In 2015 Dr Leopold Tientcheu secured a three-month fellowship in South Africa, at the University of Cape Town’s Wellcome Centre for Infectious Diseases Research In Africa. An immunologist and molecular biologist from Cameroon, Leopold is based at the MRC Unit in The Gambia, where he is helping to develop better treatments for tuberculosis (TB).
TB is the ninth leading cause of death worldwide and the leading cause from a single infectious agent, ranking above HIV/AIDS. Over 25 per cent of TB deaths occur in Africa, and although some gains have been made in the fight against the disease, the emergence of multi-drug resistant TB poses a new threat to human health.
In West Africa, half of all TB is caused by Mycobacterium africanum, a bacterium which causes a similar pathology but responds poorly to antibiotic treatment compared to M. tuberculosis – the bacterium which causes TB around the world.
Leopold’s research focuses on identifying genetic markers which can be targeted by drugs to trigger a response from the immune system, with the key aim of shortening the duration of antibiotic treatment for patients with TB. This is critical because the standard treatment regime consists of six months of daily antibiotics, which is arduous for patients and, in the case of non-adherence, can create a window for the TB bacterium to mutate and become resistant to drugs.
“Genetic differences between people have important implications for the treatment of TB, not only for the use of antibiotics, where ethnicity contributes to how patients respond to antibiotics, but also with the development of treatment strategies.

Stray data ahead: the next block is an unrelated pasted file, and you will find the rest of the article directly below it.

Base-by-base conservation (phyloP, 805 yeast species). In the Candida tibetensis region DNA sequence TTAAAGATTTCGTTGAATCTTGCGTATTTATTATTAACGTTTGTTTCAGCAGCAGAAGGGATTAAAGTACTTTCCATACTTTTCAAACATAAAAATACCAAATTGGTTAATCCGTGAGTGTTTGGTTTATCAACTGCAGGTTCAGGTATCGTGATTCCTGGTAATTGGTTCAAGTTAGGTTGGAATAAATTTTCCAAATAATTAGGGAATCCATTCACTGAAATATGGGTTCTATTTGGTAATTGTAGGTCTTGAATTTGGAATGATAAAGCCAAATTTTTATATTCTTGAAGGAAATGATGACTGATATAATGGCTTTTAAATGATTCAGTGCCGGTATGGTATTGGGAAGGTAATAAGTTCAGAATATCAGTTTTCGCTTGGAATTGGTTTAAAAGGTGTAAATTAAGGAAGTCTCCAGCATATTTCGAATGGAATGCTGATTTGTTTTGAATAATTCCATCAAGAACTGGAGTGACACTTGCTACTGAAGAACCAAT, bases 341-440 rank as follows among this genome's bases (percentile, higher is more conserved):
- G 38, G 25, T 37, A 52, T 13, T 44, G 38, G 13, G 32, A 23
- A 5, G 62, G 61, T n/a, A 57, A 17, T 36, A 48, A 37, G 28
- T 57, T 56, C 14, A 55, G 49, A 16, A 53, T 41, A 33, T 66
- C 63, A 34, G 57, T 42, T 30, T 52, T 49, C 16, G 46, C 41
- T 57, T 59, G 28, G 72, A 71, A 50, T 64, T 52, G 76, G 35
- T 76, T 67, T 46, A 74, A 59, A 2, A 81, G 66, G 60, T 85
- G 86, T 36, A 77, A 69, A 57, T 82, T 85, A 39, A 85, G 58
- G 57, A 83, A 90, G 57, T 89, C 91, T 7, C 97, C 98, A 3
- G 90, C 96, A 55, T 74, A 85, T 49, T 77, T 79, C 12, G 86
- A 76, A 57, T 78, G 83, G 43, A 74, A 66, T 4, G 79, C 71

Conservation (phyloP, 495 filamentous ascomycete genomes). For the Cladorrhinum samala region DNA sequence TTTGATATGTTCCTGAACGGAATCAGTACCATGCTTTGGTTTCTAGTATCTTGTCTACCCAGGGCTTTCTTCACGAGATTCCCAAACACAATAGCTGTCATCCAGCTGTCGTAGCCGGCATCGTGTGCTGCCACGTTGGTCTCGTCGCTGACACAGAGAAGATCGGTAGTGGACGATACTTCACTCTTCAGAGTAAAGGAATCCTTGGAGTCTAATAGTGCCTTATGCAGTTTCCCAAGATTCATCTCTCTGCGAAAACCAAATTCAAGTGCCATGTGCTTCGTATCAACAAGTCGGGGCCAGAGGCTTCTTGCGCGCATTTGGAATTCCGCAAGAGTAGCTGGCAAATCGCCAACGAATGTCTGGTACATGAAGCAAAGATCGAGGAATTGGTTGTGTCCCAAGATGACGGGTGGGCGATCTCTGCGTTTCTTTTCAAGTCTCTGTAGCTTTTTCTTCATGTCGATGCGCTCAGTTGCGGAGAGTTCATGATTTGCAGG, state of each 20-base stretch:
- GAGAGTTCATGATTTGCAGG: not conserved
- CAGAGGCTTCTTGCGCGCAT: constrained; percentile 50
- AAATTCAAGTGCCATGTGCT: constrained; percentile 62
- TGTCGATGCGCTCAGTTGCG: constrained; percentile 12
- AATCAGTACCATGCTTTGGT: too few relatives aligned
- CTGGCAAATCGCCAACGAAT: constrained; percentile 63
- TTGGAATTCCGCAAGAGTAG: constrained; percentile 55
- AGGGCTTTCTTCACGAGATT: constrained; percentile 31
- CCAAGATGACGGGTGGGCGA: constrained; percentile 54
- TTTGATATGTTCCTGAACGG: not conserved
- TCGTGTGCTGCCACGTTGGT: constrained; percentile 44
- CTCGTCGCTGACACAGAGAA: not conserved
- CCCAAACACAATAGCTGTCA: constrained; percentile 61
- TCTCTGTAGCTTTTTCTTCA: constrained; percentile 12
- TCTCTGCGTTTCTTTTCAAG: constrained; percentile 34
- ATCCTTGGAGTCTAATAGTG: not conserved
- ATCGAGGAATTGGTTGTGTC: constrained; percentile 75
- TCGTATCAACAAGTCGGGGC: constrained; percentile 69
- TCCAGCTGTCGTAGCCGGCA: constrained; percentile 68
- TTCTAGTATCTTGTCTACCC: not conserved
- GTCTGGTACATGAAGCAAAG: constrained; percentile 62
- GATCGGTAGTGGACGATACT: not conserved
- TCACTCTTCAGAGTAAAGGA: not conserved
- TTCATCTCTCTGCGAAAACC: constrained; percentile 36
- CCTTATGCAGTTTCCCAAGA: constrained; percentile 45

“Drug-resistance is a big challenge for treating TB, and patients are rapidly becoming resistant to newly emerged drugs. Because new treatments take a long time to reach patients, my focus is on enhancing the treatments we have already and tailoring them based on people’s genetic make-up.”
In 2017, research Leopold carried out as part of his fellowship was published in the European Journal of Immunology, giving him the basis to apply for major international grants. Most notably, in 2018 he won a prestigious five-year research award (the ‘K43 Emerging Global Leader Award’) worth over £500,000 to pursue his work on tailored tuberculosis treatments from the USA’s National Institutes of Health (NIH) Fogarty International Center (FIC).
In 2019, he was one of 30 early career African scientists – from a competitive pool of more than 700 applications – to win a Future Leaders – African Independent Research (FLAIR) Fellowship award worth £300,000 from The African Academy of Sciences (AAS) and the Royal Society.
All of the research ideas I’m pursuing now emerged from the work I originally did during the AREF fellowship, so I’m incredibly grateful for the charity’s support. AREF set me on the path to independence as a funded researcher by providing the time and space needed to cultivate my research ideas in the first place and allowing me to develop these ideas alongside leading scientists at the University of Cape Town. I’ve since been able to transfer most of the genotyping techniques I was using in South Africa to my lab in the Gambia, meaning I can continue the work I started there.